We’ve featured several heartbreaking stories of faithful canines waiting for their owners in the same spot for years at a time, never to see them again, but this is one of those rare stories with a happy end. After spending four years waiting for his human masters, a lost dog in Thailand was finally reunited with them thanks to social media.
The story of Leo, a stray dog who has spent the last four years of his life waiting at an intersection in the Thai city of Khon Kaen, went viral at the beginning of this month, after a Facebook user uploaded photos of the canine, sharing that he had seen the animal sitting in the same spot every day, as if waiting for someone. They originally thought the dog had been abandoned, but then realized that he looked well-fed, so he asked around about him. It turned out that the dog had indeed been spending most of his time around that intersection, but a woman had been coming around regularly to bring him food and water. The plot thickened…
One day, while photographing the dog everyone called Leo, the Facebook user met the woman who take care of him. She had come to drop off some food and he used the opportunity to learn more about him. The 45-year-old woman, named Saowalak, said that when she first found him in that very same spot, several years ago, Leo was all skin and bones and plagued by skin disease. She couldn’t bare to leave him like that, so she took him home with her and nursed him back to health. However, one day, Saowalak came home to find that Leo was gone. She looked for him and found him in the same place she first saw him, and assumed that he was waiting there for his owners, and didn’t try to take him away. She just came and brought him food and water every few days.
After learning that the dog had spent the last few years in the same spot where his masters had allegedly abandoned him, the Facebook user decided to share the story on social media, documenting it with photos of the canine and the kind-hearted woman who looked after him. The post soon went viral and the photos of Leo got shared hundreds of times on Facebook alone. And it was through social media that the photos reached the eyes of Leo’s former old owner.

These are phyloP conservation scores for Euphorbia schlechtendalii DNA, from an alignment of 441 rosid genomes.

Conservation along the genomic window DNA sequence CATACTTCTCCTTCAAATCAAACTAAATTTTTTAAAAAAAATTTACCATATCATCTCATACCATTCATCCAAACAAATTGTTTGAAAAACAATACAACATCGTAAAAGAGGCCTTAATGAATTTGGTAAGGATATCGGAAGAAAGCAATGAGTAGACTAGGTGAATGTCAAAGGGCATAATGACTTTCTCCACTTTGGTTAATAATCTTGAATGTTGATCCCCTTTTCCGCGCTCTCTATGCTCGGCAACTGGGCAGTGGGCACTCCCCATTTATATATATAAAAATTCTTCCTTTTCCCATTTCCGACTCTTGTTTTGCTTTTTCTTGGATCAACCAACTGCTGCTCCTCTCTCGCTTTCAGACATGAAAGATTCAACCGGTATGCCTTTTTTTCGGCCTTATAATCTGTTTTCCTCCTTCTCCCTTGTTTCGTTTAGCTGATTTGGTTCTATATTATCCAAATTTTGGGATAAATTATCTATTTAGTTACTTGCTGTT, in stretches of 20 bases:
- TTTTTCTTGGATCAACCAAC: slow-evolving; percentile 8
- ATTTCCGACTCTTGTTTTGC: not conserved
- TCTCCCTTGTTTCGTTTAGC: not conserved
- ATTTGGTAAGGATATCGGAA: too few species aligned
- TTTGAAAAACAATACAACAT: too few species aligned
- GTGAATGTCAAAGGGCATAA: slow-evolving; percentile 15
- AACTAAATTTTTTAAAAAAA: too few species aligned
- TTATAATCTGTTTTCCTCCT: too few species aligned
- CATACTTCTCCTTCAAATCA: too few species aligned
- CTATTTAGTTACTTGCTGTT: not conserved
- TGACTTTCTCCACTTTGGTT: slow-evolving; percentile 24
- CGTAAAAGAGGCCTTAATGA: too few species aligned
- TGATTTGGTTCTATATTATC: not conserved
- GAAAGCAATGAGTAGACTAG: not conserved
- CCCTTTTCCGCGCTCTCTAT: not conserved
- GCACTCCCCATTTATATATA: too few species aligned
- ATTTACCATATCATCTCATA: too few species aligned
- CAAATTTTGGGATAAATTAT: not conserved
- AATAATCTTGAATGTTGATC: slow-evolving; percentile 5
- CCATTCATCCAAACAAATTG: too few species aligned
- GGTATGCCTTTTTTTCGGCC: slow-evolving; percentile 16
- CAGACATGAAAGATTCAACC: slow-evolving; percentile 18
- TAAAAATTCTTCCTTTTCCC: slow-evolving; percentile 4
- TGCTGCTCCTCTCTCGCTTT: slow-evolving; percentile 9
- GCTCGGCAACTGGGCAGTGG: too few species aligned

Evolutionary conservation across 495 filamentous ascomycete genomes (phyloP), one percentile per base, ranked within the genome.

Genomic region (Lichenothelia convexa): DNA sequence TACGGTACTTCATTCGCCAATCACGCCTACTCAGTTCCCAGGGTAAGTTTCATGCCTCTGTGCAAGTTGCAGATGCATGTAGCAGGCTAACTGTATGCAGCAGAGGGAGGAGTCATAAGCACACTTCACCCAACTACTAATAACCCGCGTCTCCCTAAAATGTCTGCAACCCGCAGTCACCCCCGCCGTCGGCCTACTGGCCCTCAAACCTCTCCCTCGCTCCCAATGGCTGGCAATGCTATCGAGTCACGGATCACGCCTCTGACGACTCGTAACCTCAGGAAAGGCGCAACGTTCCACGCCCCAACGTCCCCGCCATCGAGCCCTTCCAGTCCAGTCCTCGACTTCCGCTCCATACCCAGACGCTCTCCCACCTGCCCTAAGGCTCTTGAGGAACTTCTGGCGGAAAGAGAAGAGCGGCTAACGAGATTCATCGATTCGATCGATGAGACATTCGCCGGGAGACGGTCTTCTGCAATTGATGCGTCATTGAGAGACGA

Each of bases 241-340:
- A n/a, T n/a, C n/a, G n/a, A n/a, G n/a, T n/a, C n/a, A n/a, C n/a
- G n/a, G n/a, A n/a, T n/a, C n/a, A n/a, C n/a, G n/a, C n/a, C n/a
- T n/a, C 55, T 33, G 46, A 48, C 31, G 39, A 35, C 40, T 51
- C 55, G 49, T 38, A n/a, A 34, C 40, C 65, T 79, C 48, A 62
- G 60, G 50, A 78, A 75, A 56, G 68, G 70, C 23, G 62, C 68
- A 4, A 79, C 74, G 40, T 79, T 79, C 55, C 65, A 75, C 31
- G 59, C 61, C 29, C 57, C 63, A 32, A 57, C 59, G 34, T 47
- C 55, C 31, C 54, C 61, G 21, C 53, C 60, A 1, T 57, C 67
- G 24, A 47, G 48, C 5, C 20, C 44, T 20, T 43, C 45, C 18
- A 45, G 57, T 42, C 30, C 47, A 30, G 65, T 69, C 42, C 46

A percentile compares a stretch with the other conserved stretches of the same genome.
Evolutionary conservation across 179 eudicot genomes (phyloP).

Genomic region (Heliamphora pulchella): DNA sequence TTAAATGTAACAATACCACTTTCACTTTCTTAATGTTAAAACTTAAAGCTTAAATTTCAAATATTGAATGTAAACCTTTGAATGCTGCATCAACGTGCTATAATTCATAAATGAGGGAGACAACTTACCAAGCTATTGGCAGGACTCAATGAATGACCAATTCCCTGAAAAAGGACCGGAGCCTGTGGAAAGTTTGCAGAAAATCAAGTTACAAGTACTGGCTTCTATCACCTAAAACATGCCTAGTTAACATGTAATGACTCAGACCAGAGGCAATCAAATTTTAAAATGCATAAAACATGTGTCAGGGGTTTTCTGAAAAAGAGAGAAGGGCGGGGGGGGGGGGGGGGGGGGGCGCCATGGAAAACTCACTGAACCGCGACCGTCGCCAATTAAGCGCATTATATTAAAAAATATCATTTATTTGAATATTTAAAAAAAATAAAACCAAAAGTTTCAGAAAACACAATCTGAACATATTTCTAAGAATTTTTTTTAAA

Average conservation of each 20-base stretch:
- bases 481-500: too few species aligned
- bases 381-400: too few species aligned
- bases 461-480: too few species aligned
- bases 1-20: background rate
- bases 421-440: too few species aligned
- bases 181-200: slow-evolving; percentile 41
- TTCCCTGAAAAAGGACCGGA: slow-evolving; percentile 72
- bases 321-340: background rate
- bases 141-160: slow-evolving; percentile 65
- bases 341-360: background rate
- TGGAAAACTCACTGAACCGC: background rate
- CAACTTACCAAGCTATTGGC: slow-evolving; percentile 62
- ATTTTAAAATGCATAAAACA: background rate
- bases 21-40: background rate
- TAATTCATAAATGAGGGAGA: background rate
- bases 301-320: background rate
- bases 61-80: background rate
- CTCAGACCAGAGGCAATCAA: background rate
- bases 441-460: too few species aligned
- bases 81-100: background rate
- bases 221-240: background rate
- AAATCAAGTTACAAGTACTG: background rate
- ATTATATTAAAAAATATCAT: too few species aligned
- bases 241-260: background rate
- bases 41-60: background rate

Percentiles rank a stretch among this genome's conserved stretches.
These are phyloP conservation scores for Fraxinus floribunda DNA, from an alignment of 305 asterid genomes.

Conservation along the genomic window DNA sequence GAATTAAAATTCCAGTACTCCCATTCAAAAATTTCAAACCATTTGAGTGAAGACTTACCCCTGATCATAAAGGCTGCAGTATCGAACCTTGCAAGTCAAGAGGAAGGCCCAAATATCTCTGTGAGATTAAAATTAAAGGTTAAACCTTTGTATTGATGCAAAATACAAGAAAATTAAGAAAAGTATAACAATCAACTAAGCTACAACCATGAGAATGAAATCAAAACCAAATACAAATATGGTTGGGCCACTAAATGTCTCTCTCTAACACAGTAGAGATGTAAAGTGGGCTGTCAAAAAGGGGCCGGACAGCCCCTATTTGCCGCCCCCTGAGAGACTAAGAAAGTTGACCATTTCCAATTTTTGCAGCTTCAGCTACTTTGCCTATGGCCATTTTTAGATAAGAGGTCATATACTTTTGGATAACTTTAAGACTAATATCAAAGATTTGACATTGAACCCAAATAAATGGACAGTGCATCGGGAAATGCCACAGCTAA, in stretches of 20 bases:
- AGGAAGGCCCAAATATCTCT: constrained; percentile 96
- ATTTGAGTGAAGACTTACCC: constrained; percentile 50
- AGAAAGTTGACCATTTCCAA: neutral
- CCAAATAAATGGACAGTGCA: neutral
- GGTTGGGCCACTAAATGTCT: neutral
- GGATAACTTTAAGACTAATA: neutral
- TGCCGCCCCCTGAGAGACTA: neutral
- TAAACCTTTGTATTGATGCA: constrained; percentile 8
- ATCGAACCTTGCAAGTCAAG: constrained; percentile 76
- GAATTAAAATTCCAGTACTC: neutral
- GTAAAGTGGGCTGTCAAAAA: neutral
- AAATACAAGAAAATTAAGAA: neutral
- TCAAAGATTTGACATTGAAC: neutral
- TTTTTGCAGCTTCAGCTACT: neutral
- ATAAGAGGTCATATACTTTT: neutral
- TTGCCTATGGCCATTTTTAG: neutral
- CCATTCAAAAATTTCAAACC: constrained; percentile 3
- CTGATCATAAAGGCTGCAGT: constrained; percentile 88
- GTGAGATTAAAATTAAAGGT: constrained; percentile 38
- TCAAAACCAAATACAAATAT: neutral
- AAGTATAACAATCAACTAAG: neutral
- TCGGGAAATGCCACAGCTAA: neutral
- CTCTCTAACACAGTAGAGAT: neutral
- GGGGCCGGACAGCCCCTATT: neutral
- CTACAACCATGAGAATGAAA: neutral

Nang Noi Sittisarn, a 64-year-old woman from Thailand’s Roi Et Province, almost had a heart-attack when her daughter showed her a photo of a pooch that looked a lot like BonBon, the beloved dog she had lost during a car trip. On February 16, 2015, she and her husband took BonBon and drove to see her daughter in Khon Kaen, but on their way back, they somehow lost the dog. He was in the back of the car with the window open and Auntie Noi suspects that he must have seen something and jumped out of the car while they were waiting at a stoplight. She and her husband only realized he was gone when they stopped at a gas station.
The woman and her husband drove back the way they came to look for BonBon, but he was nowhere to be found. She recently told Thai reporters that they looked for him for a whole week, before giving up, thinking that he had been run over or otherwise killed. But when she saw a photo of Leo on September 6th, she immediately knew it was her BonBon. And when she learned that he had been waiting for her in the same spot for the last four years, her heart melted.
As soon as she saw the photo and heard the story, Auntie Noi told her daughter to drive her to where the dog was waiting. When she got there and called his name, “BonBon”, the poor canine started wiggling his tail and came to her, but when she tried to take him home with her, he was reluctant to follow. She then understood that her BonBon had become attached to Saowalak, the woman who had nursed him back to health a few years back and had taken care of him ever since. She didn’t want to force the dog to come with her so she agreed to leave him with her new master. However, she and her daughter will come to visit him regularly and bring him whatever he needs.
The story of Leo/BonBon melted the hearts of millions in Thailand and recently transcended national borders, going viral in other East-Asian countries.